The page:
Latino USA chronicles how Latinos are living, shaping and changing America, with in-depth reporting and candid conversations.
The Yakama Indian Reservation in Eastern Washington is home to 11,000 Native Americans and almost three times as many Latinos. Over recent decades, the reservation has attracted Mexican farmworkers and their families who made the valley their home. Despite shared indigenous roots, living side by side hasn't been easy, and tensions between the two groups are high. On this collaboration with Northwest Public Radio, Latino USA dives into the dynamics of the reservation, exploring how two communities living side by side try to learn to get along. This episode was first broadcast in November 2015.
This week we look forward as many dig in for the possible political and legal battles to come under the future President Trump. We speak with ACLU about their promise to see Donald Trump in court, talk to a Latino Republican grappling with Trump's immigration promises, and sit down with Univision host María Elena Salinas about the future Latino media. Plus, Latino USA visits the U.S.-Mexico border to find out more about the wall that Donald Trump plans to build... and the wall that's already there.
This week, we digest the results of the 2016 election. We give space to hear what Latinos on both sides of the political divide are feeling right now, from those feeling afraid for their families and their futures, to those celebrating Donald Trump's victory. We also take a close look at how the Latino vote shook out on election night, and how Trump's campaign promises on immigration might translate to policy. Plus, the history of "white rage", the election of the first Latina senator in Nevada, and some emotional voicemails from our listeners.
This week we step back from politics on the national stage and look a little closer to home, with stories about dealing with tricky family relationships. Acclaimed author Sandra Cisneros talks about her childhood in Chicago, learning to be independent and moving to Mexico. We hear the story of two sisters separated across countries, living vastly different lives because of an accident of fate. And writer Esmeralda Santiago remembers the fraught relationship between her mother and her grandmother—and how they came together over food.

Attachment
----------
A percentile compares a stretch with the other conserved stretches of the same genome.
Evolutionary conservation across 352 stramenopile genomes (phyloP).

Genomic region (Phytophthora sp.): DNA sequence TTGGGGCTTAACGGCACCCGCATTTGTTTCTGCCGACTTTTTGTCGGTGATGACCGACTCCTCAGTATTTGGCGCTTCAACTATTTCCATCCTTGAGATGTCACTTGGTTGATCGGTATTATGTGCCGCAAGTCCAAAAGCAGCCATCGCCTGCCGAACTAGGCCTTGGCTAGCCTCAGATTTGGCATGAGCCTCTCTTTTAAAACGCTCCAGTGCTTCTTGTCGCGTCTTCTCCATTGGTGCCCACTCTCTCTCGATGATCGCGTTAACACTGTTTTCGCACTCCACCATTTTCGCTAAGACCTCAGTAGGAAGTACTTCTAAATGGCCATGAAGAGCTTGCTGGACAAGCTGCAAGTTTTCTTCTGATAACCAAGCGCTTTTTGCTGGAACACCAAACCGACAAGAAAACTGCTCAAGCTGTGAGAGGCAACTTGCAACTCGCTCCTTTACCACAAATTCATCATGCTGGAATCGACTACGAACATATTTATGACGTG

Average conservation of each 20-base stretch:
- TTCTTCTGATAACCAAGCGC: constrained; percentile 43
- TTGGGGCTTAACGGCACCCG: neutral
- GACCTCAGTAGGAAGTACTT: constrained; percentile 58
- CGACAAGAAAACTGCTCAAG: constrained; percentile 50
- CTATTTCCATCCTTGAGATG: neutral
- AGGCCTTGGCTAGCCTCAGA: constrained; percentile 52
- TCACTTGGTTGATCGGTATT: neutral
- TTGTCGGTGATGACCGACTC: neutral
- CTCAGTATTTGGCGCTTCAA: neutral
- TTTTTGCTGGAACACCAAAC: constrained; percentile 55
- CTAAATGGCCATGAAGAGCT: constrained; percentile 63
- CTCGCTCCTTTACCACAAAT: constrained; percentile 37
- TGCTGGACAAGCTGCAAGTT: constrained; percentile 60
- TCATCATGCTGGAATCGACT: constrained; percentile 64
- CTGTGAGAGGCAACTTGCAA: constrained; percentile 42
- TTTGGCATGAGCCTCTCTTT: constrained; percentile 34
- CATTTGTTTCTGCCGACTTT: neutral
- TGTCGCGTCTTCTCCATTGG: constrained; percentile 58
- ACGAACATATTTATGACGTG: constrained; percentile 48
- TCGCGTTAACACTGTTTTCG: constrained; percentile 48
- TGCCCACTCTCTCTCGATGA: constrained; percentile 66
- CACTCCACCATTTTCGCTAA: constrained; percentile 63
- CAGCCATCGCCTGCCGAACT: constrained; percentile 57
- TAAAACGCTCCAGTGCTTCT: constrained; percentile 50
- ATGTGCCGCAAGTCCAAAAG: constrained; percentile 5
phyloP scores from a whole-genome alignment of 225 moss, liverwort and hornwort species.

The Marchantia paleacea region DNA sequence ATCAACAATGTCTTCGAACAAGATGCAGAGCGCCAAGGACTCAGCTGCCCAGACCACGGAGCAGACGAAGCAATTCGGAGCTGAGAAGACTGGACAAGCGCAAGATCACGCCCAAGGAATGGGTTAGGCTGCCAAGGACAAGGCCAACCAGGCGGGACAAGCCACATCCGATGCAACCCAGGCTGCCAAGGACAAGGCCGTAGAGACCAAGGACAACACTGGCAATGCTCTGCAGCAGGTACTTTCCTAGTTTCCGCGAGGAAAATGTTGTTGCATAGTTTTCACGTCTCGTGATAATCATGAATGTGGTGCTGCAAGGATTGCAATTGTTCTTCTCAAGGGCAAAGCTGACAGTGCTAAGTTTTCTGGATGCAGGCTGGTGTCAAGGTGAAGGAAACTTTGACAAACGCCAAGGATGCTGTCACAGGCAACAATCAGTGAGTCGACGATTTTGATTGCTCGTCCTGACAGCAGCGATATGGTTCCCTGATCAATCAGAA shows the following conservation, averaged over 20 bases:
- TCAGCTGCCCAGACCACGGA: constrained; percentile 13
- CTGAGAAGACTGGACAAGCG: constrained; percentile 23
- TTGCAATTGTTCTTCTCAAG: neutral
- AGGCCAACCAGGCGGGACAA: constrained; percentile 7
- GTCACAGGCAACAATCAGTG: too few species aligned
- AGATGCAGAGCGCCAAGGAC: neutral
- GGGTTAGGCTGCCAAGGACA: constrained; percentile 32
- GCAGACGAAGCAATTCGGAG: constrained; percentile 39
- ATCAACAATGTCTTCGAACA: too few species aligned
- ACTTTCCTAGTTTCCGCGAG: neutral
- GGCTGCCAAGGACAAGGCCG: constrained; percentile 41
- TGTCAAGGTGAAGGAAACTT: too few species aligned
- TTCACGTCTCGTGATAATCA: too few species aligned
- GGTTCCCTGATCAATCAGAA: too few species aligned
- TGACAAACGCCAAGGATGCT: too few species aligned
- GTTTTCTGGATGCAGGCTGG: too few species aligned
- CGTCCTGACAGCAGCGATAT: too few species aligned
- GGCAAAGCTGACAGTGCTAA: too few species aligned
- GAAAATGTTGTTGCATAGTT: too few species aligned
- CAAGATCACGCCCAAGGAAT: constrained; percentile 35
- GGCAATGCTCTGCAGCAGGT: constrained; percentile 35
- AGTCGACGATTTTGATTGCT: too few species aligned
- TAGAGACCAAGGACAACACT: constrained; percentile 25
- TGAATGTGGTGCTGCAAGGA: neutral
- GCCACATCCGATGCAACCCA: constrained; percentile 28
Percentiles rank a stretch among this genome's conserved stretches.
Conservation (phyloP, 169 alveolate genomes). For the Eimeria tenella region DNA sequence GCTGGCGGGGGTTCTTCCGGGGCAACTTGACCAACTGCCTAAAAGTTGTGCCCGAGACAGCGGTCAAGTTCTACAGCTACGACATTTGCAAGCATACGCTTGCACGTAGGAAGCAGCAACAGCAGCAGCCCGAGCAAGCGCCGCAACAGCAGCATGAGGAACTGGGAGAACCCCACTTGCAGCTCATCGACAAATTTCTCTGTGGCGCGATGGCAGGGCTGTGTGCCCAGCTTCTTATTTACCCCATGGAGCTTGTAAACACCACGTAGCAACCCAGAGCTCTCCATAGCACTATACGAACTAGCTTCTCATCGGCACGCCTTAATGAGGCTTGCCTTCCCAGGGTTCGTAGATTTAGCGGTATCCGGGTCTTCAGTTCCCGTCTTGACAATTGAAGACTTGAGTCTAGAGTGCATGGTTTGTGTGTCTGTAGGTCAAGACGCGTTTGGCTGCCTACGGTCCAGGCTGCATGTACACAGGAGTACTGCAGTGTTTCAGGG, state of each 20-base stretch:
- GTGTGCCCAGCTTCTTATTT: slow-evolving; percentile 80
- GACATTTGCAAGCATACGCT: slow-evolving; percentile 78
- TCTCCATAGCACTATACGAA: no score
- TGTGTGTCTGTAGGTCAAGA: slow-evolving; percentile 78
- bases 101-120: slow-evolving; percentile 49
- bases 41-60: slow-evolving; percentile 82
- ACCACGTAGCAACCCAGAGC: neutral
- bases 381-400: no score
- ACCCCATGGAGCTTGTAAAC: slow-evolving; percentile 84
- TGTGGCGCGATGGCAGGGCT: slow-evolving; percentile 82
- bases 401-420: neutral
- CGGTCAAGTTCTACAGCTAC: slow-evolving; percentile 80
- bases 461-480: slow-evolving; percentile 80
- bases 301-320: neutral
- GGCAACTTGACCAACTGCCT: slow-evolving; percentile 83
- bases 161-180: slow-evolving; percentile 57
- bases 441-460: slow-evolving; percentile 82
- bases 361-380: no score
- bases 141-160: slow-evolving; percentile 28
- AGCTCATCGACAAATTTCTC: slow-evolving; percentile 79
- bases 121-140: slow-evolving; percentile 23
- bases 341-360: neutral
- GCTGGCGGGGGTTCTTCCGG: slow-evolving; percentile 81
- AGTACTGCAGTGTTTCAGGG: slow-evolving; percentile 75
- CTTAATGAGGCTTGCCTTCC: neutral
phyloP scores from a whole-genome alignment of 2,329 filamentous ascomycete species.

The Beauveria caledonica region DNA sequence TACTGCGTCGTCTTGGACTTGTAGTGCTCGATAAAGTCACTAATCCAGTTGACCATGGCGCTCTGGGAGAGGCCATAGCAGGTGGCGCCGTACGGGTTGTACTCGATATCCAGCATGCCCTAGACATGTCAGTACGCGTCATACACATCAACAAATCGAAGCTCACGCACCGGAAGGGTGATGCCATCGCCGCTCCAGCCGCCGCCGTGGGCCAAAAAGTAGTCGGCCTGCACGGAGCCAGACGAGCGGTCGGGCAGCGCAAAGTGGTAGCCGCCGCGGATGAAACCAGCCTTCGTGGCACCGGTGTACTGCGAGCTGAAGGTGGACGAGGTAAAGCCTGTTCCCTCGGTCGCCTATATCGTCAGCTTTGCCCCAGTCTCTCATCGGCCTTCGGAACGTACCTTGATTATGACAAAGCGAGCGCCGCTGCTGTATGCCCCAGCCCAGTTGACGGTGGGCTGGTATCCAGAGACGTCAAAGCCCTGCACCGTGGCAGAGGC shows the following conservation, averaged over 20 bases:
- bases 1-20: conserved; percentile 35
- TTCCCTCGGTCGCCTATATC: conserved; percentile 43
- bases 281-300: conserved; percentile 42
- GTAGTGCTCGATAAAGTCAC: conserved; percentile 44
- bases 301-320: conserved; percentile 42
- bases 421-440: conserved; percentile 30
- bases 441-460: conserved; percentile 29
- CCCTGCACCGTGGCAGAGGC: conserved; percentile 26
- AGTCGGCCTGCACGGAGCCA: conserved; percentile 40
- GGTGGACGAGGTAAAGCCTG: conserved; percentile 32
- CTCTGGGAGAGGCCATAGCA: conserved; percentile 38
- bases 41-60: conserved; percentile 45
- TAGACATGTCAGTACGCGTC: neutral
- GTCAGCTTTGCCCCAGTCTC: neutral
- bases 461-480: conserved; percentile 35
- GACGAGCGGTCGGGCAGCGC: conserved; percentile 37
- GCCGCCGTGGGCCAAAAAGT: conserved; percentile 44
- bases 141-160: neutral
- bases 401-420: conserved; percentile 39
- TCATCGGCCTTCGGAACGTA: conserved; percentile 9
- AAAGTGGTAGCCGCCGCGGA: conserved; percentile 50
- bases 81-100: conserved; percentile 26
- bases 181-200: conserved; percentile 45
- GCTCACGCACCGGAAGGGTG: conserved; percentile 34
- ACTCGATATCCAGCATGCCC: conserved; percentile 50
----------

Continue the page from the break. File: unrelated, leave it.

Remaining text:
This week, we dig into one of the central issues driving the election this year: race. We speak with journalist Jorge Ramos about his new documentary "Hate Rising," in which he talks to white supremacists and victims of hate crimes that occurred this election cycle. And we hear about the activists who set the stage for Trump's rhetoric on immigration. Plus what's driving the vote of one of Trump's key demographics: white men living in the suburbs.
This week, stories about high-pressure situations where something builds and builds and eventually boils over, leaving the world a slightly different place. In 1977, the killing of a Mexican-American veteran by three Houston police officers sparked a violent rebellion in the Latino community that altered the conversation on community-police relations in the city. And we revisit an iconic moment in activism and sports when Cuban-American John Carlos raised a black-gloved fist on the Olympic podium in 1968. Plus, the protests at Standing Rock and an interview with singer-composer Xenia Rubinos.